Companies proceeding with their launches in Q2 or Q3, even after a potential delay, should re-purpose their cross-functional launch teams or designate a sub-team to quickly modify cross-functional plans and consider how best to launch. This review should look across all functions and workstreams (see a high-level illustration below, though this will vary by company and asset launch).
Click to enlarge.
There will be no “one-size fits all” COVID-19 launch blueprint, but some key questions are likely to arise as launch teams adapt their plans:
• How do we adapt our global launch rollout activities by regions and support regional launches appropriately, based on both regulatory approvals and ability to launch effectively in different regions?
• In which countries should we plan for a delay, and for how long?
• Will our patients and category be impacted in this environment? Will our patients be able to see their physician for a diagnosis? Will prescribing behavior change?
• What virtual forums should we use to engage and manage our launch team? How should we engage the broader organization (global and regional teams)?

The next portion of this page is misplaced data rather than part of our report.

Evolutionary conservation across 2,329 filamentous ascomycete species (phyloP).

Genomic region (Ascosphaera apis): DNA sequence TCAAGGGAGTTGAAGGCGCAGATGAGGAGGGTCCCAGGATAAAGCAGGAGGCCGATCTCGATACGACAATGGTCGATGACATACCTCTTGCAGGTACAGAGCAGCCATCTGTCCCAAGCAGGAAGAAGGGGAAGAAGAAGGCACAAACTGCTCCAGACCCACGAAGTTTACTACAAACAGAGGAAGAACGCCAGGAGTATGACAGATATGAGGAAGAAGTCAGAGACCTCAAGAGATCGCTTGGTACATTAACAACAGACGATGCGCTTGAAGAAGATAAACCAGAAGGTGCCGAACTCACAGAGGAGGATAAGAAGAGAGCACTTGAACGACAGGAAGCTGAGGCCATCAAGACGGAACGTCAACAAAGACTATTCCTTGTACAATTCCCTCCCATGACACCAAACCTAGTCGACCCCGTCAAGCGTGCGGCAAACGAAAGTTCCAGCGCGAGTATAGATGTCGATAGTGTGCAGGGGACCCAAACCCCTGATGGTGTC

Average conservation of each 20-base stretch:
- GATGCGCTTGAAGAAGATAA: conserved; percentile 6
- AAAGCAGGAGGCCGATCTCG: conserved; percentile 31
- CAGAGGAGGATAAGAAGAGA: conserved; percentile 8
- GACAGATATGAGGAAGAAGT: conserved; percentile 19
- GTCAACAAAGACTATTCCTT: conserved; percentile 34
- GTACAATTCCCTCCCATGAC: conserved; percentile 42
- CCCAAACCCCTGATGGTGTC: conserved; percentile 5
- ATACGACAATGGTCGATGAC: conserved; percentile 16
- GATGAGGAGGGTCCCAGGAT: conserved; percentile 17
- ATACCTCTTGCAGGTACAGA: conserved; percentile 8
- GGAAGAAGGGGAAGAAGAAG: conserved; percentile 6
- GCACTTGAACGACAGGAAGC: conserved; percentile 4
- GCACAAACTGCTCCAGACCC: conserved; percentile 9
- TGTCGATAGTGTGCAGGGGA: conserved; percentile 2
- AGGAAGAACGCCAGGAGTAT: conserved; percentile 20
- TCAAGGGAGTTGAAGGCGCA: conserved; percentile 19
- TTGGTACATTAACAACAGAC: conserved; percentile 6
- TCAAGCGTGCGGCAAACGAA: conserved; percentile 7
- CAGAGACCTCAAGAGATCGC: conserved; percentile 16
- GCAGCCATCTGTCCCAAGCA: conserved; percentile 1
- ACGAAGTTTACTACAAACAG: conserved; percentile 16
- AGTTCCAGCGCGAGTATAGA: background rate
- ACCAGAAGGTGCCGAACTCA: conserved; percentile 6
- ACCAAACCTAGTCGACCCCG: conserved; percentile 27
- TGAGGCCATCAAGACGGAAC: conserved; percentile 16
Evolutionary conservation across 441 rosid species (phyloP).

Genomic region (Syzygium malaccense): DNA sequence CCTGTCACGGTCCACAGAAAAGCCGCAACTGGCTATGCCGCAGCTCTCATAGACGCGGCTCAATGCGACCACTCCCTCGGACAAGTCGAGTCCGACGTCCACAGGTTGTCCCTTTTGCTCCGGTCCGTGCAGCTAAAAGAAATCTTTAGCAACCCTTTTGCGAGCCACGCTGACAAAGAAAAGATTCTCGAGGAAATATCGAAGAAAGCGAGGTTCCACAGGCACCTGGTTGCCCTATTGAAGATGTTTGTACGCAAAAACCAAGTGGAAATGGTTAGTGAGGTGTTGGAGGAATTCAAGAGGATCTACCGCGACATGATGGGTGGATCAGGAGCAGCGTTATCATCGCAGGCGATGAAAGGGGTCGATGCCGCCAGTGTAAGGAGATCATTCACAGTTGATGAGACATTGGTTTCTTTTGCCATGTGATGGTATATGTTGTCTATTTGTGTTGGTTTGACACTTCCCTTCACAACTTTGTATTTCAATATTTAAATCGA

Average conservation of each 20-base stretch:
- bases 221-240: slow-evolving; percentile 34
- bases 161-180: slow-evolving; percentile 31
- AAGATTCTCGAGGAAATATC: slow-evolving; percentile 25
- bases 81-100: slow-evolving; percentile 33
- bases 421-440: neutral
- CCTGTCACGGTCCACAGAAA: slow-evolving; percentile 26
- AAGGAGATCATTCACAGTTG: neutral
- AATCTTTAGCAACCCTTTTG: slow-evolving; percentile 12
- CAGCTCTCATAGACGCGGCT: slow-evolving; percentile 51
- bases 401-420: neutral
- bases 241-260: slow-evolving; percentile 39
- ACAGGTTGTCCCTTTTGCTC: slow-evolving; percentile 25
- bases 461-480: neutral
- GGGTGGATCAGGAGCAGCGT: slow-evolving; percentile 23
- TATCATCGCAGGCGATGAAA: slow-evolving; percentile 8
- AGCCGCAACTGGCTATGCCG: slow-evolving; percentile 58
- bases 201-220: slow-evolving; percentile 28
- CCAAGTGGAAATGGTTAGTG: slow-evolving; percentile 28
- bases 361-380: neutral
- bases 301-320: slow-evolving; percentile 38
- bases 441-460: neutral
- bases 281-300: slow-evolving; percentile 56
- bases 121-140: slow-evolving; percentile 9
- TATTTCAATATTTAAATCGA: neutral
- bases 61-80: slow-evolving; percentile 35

• How do we prioritize launch investment given uncertainty in our forecast vs. what we had previously planned for?
• What tactical changes should our launch team focus on as the highest priority initiatives?
• How do we shift all field team roles, including sales, MSLs, key account management, Regional Business Directors and Nurse Educators to a virtual engagement model?
• What does “good virtual engagement” look like? How do we ensure all field teams are well prepared for this new type of skill?
• Should we implement or expand our tele-sales/inside sales team?
• What does good look like for incentive compensation in a virtual environment?
• How do we adapt call plans for the current environment?
• Will our data on access and channel preferences be relevant in the current environment?
• What performance metrics make sense in a virtual environment? How do we measure performance?
• What virtual call tools are most effective (should we implement Veeva’s Engage tools)?
• Should we adapt/implement a launch control hub in a virtual model to anticipate, learn and rapidly respond to early launch experience and performance data?
• What does a good HCP and patient experience look like in the context of COVID-19?
• Can we or should we shift investment towards digital? How do we gauge potential return on investment? Should we be considering targeted or mass-market DTC campaigns?
• Will launching with different engagement tactics due to the virus be viewed favorably by patients, advocacy groups and healthcare providers?
• Can/should we conduct market research?